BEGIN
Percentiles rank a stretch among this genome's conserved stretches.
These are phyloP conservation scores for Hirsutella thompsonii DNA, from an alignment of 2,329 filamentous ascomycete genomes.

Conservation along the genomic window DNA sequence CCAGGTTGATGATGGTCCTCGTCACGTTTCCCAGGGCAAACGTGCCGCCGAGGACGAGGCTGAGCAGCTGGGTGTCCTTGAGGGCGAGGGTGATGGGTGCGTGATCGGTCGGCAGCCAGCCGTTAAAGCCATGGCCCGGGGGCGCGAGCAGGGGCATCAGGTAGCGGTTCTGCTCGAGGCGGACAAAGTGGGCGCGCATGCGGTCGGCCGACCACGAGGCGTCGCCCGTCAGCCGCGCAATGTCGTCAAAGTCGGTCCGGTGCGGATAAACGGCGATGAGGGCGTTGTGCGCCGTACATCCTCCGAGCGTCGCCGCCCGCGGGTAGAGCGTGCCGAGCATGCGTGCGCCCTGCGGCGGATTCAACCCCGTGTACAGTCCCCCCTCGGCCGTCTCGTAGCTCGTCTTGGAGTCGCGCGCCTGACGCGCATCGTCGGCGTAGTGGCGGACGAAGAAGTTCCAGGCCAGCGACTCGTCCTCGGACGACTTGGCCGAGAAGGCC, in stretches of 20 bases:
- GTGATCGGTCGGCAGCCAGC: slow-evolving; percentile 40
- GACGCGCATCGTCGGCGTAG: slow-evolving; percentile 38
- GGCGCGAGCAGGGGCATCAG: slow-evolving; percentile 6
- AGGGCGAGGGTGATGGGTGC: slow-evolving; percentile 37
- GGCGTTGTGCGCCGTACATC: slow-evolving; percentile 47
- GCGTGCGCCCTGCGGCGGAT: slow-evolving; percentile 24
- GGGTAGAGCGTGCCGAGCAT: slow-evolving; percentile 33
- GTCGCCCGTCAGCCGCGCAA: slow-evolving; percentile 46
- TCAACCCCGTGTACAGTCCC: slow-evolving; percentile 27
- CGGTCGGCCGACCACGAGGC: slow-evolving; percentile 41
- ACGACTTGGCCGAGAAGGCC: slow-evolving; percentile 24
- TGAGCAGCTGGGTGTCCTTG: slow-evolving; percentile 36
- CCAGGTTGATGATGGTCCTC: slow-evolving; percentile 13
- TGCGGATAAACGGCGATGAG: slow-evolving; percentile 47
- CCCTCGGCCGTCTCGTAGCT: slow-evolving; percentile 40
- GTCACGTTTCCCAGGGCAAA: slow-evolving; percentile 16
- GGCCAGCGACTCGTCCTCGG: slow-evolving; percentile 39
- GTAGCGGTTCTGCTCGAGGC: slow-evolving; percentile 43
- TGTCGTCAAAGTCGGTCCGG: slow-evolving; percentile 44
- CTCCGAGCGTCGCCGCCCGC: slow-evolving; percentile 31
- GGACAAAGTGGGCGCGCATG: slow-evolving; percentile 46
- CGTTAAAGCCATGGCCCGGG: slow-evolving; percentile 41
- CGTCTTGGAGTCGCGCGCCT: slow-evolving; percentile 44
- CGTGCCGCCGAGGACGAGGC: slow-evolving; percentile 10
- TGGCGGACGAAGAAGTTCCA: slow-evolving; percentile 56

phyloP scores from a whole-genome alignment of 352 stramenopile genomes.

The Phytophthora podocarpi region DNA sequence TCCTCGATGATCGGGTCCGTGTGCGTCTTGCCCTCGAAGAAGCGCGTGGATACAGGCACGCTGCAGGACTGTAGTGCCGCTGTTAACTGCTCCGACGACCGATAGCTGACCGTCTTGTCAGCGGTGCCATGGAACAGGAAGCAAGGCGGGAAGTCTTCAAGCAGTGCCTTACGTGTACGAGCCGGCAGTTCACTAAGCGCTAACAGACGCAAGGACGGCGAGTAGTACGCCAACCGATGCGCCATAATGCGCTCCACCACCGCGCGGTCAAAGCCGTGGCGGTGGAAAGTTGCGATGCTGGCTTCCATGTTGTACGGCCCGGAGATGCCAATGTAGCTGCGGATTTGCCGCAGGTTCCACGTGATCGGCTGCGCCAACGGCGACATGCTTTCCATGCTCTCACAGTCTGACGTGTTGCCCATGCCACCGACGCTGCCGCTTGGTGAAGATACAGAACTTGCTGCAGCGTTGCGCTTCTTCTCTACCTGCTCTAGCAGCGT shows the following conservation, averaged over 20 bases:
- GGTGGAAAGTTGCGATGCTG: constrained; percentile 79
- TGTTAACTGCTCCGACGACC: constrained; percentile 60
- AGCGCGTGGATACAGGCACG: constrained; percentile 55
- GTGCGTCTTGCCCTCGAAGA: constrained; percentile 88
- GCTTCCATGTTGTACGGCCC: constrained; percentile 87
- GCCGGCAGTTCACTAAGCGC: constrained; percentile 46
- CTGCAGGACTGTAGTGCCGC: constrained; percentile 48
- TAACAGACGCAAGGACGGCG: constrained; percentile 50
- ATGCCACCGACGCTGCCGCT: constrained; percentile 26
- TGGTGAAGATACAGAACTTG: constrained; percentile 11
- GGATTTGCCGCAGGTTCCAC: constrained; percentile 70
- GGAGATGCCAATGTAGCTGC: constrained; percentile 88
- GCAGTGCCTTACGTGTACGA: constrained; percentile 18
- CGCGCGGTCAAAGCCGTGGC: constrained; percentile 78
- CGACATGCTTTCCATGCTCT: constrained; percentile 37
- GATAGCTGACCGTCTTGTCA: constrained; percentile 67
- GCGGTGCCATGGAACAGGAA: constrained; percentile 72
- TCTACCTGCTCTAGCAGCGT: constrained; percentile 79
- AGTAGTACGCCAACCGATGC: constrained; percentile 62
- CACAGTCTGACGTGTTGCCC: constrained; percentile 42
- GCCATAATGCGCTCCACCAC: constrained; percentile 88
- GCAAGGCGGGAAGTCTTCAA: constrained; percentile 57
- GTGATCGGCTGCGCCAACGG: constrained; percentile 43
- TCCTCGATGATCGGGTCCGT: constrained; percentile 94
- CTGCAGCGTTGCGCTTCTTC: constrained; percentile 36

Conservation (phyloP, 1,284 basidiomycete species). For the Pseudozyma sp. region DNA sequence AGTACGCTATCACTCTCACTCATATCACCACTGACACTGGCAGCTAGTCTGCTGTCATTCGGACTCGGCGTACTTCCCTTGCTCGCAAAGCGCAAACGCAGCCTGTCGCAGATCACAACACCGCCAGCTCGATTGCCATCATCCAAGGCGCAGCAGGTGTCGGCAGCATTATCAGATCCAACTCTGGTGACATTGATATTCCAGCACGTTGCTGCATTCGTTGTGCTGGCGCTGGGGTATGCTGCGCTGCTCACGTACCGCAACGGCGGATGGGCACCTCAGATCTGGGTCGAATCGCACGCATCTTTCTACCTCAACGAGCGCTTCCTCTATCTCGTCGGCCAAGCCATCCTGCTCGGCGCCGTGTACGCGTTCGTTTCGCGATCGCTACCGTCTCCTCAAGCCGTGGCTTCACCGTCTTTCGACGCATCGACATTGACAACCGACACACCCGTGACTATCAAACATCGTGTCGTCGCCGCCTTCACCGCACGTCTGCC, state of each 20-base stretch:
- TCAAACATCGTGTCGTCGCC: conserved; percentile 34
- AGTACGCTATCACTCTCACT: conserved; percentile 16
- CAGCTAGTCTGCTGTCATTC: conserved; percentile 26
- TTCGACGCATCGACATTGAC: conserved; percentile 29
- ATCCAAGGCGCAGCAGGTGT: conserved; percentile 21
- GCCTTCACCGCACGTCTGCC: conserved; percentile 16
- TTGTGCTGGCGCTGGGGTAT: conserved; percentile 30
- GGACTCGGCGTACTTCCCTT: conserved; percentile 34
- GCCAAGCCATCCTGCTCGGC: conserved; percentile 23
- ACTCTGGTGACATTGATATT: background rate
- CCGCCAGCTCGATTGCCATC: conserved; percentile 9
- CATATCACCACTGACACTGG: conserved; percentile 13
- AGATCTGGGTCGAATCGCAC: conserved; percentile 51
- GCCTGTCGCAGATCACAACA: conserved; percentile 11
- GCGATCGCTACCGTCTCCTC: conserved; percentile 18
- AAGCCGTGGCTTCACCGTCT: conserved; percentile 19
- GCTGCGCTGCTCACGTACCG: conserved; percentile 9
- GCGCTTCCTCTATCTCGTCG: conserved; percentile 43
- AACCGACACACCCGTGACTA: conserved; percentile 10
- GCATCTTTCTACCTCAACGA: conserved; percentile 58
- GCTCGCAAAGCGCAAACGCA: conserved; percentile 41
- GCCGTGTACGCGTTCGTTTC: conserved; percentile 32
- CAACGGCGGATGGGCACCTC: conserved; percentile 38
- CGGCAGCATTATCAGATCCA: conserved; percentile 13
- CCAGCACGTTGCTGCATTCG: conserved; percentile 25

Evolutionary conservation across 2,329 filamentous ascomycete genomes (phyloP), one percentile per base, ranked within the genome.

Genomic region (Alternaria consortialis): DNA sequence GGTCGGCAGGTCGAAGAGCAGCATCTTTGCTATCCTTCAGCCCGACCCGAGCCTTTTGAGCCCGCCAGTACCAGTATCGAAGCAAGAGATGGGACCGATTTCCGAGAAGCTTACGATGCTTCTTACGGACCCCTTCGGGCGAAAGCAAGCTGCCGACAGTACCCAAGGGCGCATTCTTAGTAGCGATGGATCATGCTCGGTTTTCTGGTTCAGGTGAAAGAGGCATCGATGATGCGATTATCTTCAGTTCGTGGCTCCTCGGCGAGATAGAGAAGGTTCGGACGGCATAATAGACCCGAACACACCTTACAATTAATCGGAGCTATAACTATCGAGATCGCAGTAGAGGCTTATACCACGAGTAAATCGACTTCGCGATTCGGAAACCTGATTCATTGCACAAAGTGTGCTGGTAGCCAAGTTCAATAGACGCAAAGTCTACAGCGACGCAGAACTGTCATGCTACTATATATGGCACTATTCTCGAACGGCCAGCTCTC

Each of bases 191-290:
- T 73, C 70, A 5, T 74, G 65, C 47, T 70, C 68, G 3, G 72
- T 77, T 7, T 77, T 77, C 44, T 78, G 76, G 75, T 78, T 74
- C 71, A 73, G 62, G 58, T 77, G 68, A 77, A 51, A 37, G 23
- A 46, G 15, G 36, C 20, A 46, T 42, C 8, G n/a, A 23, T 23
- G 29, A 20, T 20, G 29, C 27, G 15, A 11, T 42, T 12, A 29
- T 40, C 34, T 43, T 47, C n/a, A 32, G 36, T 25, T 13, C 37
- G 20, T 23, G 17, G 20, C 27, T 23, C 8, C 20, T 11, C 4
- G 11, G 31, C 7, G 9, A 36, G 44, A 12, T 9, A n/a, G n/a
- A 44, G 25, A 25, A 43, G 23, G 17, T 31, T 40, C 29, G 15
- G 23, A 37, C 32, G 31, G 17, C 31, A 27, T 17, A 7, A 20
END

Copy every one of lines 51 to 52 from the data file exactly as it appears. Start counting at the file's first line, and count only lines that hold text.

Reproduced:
- GCCATAATGCGCTCCACCAC: constrained; percentile 88
- GCAAGGCGGGAAGTCTTCAA: constrained; percentile 57